Thursday, March 14, 2013
Perhaps it was the suffocating boredom of Reader's Digest that pushed Seabrook into a life of world travel. He was fascinated by occult practices and foreign mysticism, and sought out then-unusual locales to investigate. He wrote accounts of his time spent with the Bedouins and Kurds of Saudi Arabia, the habits of voodoo practitioners of Haiti, his adventures with daredevil pilots, and what must have been an extremely stressful weekend with self-proclaimed evil wizard Aleister Crowley. In adherence to journalistic standards, he claimed to never embellish his stories, but the books were very much like pulp novels in their subject matter.
In addition to these pursuits, Seabrook also dabbled in culinary criticism, submitting perhaps the definitive analysis of the taste and texture of....human flesh. For Seabrook, cannibalism was apparently just another exotic experience to write about. The man had books to sell, after all.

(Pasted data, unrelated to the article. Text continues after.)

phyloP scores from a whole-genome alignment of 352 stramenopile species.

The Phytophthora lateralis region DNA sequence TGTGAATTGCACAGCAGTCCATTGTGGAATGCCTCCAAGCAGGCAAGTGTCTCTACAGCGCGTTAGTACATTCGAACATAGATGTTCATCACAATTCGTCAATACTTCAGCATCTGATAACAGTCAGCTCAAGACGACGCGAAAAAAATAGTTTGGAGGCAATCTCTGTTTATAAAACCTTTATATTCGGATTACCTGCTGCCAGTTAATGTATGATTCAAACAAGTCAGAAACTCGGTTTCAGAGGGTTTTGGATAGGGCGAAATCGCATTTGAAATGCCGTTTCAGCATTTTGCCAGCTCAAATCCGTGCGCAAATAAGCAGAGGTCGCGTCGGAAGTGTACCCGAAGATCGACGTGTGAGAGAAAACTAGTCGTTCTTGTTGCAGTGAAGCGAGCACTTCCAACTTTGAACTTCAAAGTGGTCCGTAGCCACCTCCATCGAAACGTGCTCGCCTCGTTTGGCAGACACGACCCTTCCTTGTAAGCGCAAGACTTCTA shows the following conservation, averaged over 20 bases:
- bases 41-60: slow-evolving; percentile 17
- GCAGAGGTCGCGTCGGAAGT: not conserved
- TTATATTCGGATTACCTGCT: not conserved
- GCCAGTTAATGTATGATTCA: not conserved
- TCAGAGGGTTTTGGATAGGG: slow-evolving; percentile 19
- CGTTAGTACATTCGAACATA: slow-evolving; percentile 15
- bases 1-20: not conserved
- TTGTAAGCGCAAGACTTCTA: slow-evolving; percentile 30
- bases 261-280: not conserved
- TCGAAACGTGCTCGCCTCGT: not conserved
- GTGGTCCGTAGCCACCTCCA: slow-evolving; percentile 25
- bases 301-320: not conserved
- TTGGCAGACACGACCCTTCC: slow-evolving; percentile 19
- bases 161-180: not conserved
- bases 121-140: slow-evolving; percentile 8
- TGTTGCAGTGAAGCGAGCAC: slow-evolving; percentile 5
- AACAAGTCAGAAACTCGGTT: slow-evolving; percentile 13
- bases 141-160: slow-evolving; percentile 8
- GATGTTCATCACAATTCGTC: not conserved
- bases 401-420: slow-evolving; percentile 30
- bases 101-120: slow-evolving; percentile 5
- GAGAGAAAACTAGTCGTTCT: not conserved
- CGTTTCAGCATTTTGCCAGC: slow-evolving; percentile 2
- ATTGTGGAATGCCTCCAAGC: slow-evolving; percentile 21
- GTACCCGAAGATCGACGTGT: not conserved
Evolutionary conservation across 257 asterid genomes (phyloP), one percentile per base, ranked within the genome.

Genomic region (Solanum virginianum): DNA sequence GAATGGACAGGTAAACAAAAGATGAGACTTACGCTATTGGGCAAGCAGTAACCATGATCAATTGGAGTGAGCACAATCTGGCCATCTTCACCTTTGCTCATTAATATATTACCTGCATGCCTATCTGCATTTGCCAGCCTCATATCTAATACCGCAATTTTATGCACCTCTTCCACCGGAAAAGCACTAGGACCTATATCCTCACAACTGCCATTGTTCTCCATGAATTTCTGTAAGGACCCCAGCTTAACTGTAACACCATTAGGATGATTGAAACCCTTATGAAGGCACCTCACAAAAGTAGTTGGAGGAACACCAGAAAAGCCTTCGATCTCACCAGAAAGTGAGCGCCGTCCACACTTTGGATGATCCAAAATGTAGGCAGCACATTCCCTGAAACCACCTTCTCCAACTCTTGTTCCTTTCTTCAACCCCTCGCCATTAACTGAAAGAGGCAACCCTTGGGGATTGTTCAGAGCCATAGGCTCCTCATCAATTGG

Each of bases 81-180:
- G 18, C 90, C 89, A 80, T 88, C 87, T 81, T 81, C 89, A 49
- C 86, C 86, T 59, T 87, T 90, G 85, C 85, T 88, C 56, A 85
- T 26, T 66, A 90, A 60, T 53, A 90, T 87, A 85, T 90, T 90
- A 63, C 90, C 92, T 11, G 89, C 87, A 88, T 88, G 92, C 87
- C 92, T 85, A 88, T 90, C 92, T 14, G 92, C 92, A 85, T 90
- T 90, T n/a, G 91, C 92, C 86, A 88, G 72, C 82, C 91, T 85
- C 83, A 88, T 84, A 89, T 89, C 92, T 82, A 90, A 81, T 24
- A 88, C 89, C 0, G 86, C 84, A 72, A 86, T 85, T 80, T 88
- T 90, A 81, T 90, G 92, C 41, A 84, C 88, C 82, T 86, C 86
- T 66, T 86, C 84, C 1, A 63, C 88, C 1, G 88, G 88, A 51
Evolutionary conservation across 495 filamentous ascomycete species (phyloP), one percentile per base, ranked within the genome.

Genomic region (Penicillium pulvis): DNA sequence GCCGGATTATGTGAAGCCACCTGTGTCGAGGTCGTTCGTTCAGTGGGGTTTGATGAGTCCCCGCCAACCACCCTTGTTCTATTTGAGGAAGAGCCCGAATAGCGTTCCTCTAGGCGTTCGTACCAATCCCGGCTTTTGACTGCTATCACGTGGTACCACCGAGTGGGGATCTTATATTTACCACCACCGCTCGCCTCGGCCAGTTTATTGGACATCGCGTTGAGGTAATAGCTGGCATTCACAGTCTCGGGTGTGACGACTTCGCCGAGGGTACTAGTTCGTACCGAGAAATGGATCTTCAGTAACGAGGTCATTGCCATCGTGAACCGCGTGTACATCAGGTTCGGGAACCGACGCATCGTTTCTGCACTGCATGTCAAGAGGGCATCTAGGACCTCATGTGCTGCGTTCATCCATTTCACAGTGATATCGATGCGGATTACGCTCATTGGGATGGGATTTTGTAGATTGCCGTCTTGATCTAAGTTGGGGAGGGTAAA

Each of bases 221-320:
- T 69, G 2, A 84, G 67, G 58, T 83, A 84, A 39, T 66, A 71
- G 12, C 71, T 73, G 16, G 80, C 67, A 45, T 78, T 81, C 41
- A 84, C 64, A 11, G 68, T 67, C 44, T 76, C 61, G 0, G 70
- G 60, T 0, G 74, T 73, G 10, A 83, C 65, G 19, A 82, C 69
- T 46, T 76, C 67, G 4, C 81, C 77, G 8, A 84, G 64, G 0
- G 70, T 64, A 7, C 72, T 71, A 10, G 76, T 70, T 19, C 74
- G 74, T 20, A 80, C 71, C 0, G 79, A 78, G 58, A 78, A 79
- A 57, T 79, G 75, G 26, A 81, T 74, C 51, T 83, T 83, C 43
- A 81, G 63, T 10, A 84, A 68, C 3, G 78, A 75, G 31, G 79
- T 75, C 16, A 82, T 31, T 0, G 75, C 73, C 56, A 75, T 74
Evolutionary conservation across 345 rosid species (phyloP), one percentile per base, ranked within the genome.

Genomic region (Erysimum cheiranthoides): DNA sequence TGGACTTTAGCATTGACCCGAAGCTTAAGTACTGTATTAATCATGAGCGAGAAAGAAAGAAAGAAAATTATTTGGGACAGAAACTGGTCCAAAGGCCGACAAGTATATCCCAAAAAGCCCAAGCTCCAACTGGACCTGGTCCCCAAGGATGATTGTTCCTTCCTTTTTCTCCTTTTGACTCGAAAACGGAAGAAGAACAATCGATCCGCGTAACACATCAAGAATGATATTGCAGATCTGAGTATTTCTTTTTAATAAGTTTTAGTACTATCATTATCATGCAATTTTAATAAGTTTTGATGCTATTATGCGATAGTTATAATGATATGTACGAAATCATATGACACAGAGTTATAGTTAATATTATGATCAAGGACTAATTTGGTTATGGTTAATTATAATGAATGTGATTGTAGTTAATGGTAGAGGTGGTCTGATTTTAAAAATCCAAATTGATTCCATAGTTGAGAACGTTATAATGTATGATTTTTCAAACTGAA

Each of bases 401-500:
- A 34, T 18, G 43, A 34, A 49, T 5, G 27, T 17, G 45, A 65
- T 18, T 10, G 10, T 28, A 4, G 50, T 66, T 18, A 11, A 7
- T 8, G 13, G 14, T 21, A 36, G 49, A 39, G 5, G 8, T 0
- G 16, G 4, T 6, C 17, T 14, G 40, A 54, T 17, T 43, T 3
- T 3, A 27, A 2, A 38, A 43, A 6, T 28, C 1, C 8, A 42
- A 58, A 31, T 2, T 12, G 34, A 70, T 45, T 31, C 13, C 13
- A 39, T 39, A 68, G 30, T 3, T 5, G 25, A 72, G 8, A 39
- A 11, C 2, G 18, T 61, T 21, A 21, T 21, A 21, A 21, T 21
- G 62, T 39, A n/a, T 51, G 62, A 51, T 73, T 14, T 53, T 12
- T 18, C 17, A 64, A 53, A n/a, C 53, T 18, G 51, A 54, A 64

While visiting the tribes of West Africa, Seabrook met up with some cannibals and was disappointed when they were unable to fully articulate the process of cooking and eating people. Determined to find out for himself, Seabrook departed for France and somehow managed to get a large chunk of flesh from a hospital. He proceeded to get a stew going and the results were apparently delicious, with Seabrook comparing human to "fully developed veal."
The decision to become a cannibal may or not have been made under the influence of alcohol. Despite checking himself into a mental institution to deal with his addiction (which he wrote about in his book Asylum) Seabrook's alcoholism lead to the ruination of his marriage to novelist Marjorie Worthington, which in turn lead to his suicide in 1945. Aleister Crowley marked the occasion in his diary, referring to the Seabrook as a "swine-dog."
An indecent epitaph, even for a cannibal.
But don't take my word for it!
-You can read about it in a book!